You might be reading this blog because you have had a challenging time with body image. Body image is how much you equate your self-worth with how your body looks. If you have struggled for a long time with negative body image, I know that it might seem nearly impossible to look in the mirror and be content with how your physicality. A positive body image does not necessarily mean that you will always love your body; that day in and day out you will look adoringly at yourself in the mirror. Rather, a positive body image means that you will look at your body and be accepting of it and not devalue your self-worth as a result of it. Thus, a healthy body image has little to do with the actual shape, size, and weight of your body and everything to do with how you relate (or do not relate) it to feelings of worthiness.
Below is my how-to guide for a better relationship with your body.
1) Write down a list of attributes about yourself that have nothing to do with your body.
As noted, body image has as little to do with the actual shape, weight, and size of your body as diet culture has to do with food choices. When we limit our worth to the physical aspects of ourselves, we enclose our being into a very narrow frame. Our world becomes small.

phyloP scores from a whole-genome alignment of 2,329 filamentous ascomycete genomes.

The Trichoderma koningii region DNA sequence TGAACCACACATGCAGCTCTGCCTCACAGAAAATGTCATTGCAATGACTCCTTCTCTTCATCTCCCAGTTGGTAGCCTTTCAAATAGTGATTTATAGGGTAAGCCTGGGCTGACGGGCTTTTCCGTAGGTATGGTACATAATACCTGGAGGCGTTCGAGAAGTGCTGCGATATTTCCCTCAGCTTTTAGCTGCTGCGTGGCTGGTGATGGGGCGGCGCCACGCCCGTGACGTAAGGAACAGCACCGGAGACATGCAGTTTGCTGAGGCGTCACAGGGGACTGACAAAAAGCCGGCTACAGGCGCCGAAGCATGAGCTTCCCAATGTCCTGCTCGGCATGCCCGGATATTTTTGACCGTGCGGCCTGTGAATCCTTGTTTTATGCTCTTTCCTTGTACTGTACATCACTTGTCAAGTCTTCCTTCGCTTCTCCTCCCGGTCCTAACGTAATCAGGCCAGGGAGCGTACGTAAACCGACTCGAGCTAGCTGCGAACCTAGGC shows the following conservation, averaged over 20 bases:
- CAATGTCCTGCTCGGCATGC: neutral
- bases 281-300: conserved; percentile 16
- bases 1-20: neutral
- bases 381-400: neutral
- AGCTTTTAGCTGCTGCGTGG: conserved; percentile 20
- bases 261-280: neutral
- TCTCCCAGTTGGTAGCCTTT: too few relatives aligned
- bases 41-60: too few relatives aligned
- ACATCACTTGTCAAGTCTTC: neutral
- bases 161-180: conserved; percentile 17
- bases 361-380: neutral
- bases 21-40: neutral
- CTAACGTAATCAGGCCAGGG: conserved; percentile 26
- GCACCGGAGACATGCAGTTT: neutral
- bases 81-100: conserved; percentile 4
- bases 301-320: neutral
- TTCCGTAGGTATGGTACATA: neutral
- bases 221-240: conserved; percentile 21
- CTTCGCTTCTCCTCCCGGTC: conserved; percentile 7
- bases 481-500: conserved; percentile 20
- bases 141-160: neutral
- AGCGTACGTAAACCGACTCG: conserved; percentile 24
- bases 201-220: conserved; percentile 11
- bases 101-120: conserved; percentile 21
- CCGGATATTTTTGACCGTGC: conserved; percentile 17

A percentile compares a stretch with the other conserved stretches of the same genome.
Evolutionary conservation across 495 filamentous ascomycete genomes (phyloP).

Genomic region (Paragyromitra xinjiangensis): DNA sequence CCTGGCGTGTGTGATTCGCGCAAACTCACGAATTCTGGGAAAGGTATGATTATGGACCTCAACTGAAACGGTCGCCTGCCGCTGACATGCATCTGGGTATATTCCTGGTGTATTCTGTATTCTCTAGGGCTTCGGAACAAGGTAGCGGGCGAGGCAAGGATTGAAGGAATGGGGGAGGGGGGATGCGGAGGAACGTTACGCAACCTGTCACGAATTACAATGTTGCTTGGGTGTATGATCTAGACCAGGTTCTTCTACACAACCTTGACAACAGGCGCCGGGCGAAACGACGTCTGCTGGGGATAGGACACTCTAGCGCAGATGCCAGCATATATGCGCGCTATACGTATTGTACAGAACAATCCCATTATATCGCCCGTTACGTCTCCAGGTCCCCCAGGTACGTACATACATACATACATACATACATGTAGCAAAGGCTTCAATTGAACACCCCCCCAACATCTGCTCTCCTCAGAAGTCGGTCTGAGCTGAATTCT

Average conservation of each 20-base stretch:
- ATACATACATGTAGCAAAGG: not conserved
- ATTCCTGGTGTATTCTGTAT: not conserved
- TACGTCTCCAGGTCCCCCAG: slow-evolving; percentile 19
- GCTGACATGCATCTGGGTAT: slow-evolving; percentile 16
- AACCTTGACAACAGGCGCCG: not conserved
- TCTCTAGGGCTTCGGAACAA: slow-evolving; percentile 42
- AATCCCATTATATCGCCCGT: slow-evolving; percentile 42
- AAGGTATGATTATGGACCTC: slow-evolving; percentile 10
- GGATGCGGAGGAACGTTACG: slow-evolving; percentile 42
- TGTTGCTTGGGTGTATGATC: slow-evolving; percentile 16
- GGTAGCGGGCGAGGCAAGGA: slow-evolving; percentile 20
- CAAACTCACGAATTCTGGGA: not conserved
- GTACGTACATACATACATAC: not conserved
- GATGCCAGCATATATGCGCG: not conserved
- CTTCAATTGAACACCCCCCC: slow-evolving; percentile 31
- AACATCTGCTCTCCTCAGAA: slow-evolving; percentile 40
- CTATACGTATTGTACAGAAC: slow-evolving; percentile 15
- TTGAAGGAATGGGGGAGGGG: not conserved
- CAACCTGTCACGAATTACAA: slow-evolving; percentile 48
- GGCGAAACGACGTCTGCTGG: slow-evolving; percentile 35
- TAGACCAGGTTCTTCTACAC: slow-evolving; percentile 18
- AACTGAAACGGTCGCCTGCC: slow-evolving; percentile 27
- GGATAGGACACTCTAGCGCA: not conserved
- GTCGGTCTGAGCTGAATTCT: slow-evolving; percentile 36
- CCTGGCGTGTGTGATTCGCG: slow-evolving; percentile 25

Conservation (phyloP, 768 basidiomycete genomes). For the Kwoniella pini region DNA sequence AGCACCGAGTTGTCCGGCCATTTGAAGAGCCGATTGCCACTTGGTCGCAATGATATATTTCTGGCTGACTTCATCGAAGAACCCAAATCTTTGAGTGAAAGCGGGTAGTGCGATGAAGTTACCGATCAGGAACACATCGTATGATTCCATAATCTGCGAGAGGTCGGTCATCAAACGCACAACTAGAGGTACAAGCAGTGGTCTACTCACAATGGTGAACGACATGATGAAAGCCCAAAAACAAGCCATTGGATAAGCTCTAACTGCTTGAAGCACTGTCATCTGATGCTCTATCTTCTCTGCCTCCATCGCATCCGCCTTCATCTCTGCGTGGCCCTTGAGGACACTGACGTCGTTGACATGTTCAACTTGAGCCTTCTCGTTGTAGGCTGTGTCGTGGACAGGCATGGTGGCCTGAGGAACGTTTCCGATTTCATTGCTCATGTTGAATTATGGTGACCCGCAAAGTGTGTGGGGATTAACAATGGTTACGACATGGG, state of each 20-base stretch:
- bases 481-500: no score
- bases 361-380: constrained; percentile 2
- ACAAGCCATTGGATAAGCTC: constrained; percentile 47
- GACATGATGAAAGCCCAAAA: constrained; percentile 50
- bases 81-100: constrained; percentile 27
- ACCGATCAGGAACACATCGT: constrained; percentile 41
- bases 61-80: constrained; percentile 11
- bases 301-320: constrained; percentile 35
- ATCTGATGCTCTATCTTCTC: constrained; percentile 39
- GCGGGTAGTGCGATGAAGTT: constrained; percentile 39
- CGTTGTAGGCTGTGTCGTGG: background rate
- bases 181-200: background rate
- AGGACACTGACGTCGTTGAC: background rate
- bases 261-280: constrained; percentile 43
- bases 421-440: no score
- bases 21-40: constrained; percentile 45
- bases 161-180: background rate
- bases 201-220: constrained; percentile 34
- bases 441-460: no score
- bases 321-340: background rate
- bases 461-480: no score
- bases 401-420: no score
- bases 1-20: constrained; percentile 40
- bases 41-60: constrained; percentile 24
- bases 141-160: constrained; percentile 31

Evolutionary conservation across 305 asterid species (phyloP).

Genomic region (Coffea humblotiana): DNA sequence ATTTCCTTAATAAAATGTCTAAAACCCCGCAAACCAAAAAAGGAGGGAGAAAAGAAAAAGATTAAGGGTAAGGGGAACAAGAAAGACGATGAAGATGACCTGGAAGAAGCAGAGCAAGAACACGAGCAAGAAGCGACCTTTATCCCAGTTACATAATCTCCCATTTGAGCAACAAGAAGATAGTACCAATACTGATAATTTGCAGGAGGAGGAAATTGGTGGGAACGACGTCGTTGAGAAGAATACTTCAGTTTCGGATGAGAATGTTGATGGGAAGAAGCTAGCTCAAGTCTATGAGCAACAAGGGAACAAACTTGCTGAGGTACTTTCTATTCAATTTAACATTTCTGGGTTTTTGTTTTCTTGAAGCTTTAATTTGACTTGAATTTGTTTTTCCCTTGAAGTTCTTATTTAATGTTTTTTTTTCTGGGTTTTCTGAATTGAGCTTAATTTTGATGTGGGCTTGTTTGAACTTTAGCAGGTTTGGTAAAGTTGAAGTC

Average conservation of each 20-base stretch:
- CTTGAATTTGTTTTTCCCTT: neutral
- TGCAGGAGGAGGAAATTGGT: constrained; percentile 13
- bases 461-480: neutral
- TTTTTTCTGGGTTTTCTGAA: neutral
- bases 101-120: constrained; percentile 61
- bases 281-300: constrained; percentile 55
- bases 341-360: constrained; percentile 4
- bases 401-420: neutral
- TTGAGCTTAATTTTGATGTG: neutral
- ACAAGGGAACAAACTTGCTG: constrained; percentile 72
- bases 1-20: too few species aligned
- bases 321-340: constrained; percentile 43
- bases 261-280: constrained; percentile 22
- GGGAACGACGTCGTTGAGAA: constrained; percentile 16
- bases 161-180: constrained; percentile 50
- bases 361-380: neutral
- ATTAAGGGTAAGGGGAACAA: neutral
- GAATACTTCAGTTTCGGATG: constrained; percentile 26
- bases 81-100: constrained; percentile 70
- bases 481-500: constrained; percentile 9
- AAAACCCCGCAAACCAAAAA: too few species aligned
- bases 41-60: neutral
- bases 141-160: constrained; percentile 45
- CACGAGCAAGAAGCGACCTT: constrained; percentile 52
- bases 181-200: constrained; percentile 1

If we focus on aspects of ourselves that we enjoy that have nothing to do with our physical being, we can get a larger and more in-tune perspective about our worthiness and value. Whether it be your sense of humor, your kindness, or your passion for cats, write down what makes your being tick.
2) Think about what you can bring to the world besides “a perfect body” that does not exist.
This ties into the first tip, but is crucial. Again, if we spend so much time focusing on the superficial parts of ourselves, our world becomes very limited. Our powers to see the beauty of the forest for its trees diminishes.